August 23rd, 2009

Me 2 (B&W)

Snippets of the morning

* An errand, already accomplished: there's a recycling depot a 10-minute walk from my place. I know this because I walked to it for the first time, carrying two paper bags full of newspapers to drop off. Because my lower body strength is fantastic, but my upper body strength needs work. Plus I didn't want to drive.

* I dropped off the papers and rummaged through the magazine recycling bin. You never know what you're going to find there. I found a stash of Rolling Stones, some from the Eighties. I read one with a cover article on George Harrison's Cloud Nine, an album I like. Mom bought it at my urging back in the day, and I listened to it maybe once that decade, but finally got into it and liked it a lot come this decade. As if Mom bought it for Future Chris!

The issue also had a profile of the (then) new band Jane's Addiction. Dave Navarro looked like a baby. Perry Farrell already looked a little like an alien. An amused alien.

The most surprising find in that bin: a Washington Flyer, also from 1987. That was (still is?) the free little magazine published by the authority that runs Washington D.C.'s airports, Washington National and Dulles International, each of them about 3,000 miles from here so who knows how it arrived in a Portland recycling bin.

I was a budding airplane enthusiast back in 1987; I may have read that issue 22 years ago. Past Chris may know for sure, but he's not telling me. ;-)

* Oh, it's a good morning for walking. Cool and with a light overcast so the sun ducks in and out, thanks to the slight breeze making those clouds move a bit. We aren't stagnant.

* One way to make me feel better: friends having a kick-ass time at Pi-Con. I've seen one photo from it so far. I'm looking forward to more.

* Another way to make me feel better: Warm Michael Kamen music. Like much of the score to Band of Brothers.

* Oh, and the windows open? Yet another thing that makes me feel better.
Whale fluke

Not being inappropriate: a post about hang-ups

Inspired by this post from puppetmaker40 about seeing the stage versions of The Little Mermaid and The Lion King:

Sometimes my hang-ups assert themselves in unexpected ways.

When I saw The Little Mermaid in 1989, I actually had trouble watching Ariel's first transformation into a human. There'd been the dramatic, emotionally difficult moment of Ariel giving up her voice -- this can still give me sad chills -- and then Ursula's evil version of magic does its thing and, in moments, Ariel has legs. And is underage and naked, on top of being scared. She swims off to the echoes of Ursula's evil laugh.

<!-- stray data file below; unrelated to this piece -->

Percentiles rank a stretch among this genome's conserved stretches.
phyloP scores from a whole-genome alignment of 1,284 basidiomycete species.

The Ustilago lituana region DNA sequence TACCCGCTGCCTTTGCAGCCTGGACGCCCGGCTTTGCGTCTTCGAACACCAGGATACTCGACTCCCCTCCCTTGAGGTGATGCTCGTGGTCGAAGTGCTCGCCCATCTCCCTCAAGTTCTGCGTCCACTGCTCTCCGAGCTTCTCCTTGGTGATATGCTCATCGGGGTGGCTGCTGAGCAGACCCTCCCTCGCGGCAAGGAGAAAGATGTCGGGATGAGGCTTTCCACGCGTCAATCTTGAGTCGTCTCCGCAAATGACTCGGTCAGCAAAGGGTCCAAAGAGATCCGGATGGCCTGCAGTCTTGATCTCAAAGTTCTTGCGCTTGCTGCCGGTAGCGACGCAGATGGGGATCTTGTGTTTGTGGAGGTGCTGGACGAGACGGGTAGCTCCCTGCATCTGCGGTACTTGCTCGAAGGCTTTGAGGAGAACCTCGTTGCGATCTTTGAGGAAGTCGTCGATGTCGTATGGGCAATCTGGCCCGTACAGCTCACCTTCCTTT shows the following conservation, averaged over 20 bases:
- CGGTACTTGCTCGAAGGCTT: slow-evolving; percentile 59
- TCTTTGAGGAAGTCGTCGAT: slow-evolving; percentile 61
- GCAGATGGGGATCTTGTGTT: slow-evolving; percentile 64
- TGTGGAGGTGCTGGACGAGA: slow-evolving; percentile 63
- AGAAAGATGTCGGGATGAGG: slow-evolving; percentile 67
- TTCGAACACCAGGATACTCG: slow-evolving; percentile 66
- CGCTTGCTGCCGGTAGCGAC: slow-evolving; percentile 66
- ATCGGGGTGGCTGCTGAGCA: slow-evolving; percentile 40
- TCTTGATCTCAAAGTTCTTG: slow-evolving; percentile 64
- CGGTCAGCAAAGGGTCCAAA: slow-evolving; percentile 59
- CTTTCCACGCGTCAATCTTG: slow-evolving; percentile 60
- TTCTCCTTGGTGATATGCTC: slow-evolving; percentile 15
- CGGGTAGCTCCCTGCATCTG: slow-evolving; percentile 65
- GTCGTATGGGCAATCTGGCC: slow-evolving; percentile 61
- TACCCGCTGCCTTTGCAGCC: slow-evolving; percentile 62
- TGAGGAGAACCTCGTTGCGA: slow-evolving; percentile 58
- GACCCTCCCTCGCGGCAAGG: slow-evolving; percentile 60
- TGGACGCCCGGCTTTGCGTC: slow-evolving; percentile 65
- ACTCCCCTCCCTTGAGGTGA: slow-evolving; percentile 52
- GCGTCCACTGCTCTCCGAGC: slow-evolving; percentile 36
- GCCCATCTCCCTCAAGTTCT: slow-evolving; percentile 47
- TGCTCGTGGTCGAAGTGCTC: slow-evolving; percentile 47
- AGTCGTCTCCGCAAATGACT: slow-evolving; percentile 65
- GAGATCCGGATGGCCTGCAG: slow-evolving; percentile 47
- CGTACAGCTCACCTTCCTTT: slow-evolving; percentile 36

I don't think I've ever watched the end of that scene straight-on. I've always flinched a bit, turned away. I don't think I ever covered my eyes, but I didn't want to see something (to quote Futurama) I couldn't un-see. As if the animators would've drawn, or the directors would've allowed, any inappropriate imagery. No; they were discreet, I'm sure, and playing up the scariness of the moment. But a part of my mind was worried how I'd react to seeing any of that.

Yes, twenty years ago when I was 16 and watching a G-rated film, created by Disney which is so concerned with not being inappropriate, I was worried that I'd see something inappropriate -- or, more to the point, something inappropriate that I might enjoy seeing too much.

I like to think I was getting well-trained in being, well, appropriate.

There was another time, over Labor Day weekend in 2004, when I'd finished a day temping at a mattress store and two young delivery guys were giving me a ride back to my car in their truck. They were, like me, girl-watchers, and we were in the high vantage point of the truck cab, and they pointed out cute, hot, and sexy women. I'd look. But then I'd look at someone or something else if a woman they'd pointed out was clearly high school age (I like to think I didn't look long enough to see whether they were younger). The delivery guys were in their very early 20s, so I felt that was slightly less bad than my 30-year-old self looking at high schoolers. I didn't make it an issue.

Trust me, I notice sexiness. I'm surrounded by sexiness. My group of friends is full of lovely, often gorgeous people, and I appreciate that (even had crushes inspired by that). I've said it before: there's plenty of sexy in the world, if you know where to look. I guess I know where not to look.

I'm relieved that I don't try to find sexy what I shouldn't find sexy. I don't want that to be a damaged part of myself.
Whale fluke

"I was living in a small town in Oregon called Castle Rock..."

Now it's worth telling. Two Fridays from now, the September Cort and Fatboy Movie At 11-ish Midnight Movie is Stand By Me. One of the genuinely great films that have been shot in Oregon. A story where Wil Wheaton plays a boy who grows up to be a writer, after which he grew up to be a writer. An early source of many crushes on River Phoenix. The film with perhaps the best vomit scene in movie history. And on a personal note, the first R-rated movie I saw in a theater.

Here is the poster Bobby "Fatboy" Roberts has concocted. I like it. Evocative.

Stand By Me. Friday, Sept. 4th, the Bagdad Theater and Pub. $3 to get in. Doors at 10, movie a little after 11 (when Bobby's opening clip show will run).